“What’s the matter, Cecil? He’s ‘waiting at the bar’, isn’t he?” Bob had always enjoyed teasing Cecil. Unfortunately, even that wasn’t enough to kill the current air of boredom. Cecil, instead of responding, fixed the Guardian with an icy stare. Just you wait, he thought. Some cycle his opportunity would come, and then he’d shut that know-it-all Guardian up but good. Comforted by this thought, he resumed his pestering of the young Sprite.
Enzo simply ignored him. “Man, this is basic. There’s gotta be some way to have fun around here.”
“Jetbowling?” Bob suggested half-heartedly.
“Nah,” the two Enzos replied in unison.
Bob gazed absentmindedly toward the back of the diner. “Didn’t Dot say she needed someone to clean out the basement of this place?”
Matrix raised his eyebrows. “You’re kidding, right?” The younger Enzo just stared in amazement.
“Hey, at least I’m trying. I don’t hear you two coming up with any ideas. Where are the girls, anyway?”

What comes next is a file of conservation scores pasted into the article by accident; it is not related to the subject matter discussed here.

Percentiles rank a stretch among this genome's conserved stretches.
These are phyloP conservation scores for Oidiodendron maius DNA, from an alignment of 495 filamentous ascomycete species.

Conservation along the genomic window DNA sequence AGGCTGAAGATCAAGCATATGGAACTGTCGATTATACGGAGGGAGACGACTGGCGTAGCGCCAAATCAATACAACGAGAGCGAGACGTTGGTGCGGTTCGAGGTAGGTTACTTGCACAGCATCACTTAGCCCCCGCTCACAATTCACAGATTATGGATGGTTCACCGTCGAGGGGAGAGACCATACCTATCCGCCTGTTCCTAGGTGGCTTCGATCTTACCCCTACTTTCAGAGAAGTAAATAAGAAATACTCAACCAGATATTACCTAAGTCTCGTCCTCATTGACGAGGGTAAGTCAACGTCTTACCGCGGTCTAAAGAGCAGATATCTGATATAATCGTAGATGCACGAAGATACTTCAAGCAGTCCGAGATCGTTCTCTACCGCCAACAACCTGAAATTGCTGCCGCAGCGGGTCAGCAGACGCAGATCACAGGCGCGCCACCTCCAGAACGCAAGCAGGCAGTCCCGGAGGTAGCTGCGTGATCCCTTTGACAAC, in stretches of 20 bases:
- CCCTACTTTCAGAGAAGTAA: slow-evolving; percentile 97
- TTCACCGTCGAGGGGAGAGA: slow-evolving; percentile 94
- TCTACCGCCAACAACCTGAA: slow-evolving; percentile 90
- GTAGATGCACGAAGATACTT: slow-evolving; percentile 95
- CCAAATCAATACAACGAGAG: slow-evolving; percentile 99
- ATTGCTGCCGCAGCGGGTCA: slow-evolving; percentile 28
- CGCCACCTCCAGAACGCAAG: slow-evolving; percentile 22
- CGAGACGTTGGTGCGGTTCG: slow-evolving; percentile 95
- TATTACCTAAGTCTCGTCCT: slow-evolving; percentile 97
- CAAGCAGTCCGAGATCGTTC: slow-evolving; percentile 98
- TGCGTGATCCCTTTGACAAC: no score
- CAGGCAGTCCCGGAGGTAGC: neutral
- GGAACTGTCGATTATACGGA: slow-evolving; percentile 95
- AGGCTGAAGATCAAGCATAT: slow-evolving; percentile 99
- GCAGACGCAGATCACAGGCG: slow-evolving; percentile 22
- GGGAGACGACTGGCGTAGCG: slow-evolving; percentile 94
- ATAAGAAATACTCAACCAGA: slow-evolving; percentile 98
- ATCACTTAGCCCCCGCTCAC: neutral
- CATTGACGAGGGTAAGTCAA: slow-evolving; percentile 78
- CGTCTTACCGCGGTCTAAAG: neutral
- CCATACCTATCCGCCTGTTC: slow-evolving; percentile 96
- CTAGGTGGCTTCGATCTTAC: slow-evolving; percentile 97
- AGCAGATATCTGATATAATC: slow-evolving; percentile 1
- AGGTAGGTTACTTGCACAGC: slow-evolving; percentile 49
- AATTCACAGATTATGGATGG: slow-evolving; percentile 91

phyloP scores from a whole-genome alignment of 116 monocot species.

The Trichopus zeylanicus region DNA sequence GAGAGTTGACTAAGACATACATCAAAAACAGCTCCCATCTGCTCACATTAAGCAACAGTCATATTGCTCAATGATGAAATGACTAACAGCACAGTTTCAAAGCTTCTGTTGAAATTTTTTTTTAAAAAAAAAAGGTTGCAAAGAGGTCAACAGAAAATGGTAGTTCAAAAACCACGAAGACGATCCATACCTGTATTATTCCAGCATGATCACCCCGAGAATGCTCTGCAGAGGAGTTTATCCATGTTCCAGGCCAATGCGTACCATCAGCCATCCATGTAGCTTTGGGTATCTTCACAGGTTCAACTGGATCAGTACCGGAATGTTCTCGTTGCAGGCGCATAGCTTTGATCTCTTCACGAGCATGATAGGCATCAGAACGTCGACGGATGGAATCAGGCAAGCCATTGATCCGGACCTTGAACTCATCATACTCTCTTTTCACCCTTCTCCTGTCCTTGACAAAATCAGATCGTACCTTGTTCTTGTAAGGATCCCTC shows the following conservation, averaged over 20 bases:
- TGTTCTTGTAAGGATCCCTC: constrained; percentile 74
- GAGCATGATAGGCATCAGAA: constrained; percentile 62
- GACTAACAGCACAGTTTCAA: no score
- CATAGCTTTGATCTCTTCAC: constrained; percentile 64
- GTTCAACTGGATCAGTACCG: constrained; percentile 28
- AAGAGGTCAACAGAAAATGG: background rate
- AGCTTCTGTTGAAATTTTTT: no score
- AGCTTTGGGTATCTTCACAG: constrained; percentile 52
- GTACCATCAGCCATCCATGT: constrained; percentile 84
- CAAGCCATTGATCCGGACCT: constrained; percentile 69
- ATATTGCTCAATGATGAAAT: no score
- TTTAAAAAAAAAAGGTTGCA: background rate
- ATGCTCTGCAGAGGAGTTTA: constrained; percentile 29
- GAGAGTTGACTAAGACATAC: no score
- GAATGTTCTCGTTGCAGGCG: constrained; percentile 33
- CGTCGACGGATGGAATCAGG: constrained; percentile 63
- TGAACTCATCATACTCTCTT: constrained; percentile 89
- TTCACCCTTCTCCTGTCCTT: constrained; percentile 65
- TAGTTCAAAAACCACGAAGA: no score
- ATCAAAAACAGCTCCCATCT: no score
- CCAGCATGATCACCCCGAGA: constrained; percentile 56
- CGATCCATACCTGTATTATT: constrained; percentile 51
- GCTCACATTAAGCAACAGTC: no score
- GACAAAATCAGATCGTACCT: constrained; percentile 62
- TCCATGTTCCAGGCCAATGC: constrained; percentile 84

Matrix shrugged. “AndrAIa said something about getting Dot away from her work for a while. They’re probably having a lot more fun than we are.” Just then the sound of female laughter floated in from outside. Matrix looked out the window; Dot, AndrAIa, and Mouse were headed for the diner. “Right on cue,” he murmured. Nanoseconds later, the doors banged open as Dot strode in, followed closely by Mouse and AndrAIa, the sources of the laughter.
“That is the last time I play vectorball with you two,” Dot said in mock anger, leaning back against the bar.
“Oh, come off it, Dot. You were havin’ fun and you know it,” retorted Mouse.
“Yeah, I was having fun -- until you two ganged up on me!”
“Dot, you were kicking our bitmaps. We had to beat you somehow!” AndrAIa said, trying in vain to plead their case.
“It was supposed to be every man for himself!”
Mouse leaned against the bar next to her friend. “Sugah, Ah’m gonna let you in on a little secret.” After a brief dramatic pause, she said: “we ain’t men,” causing the other women to burst out laughing.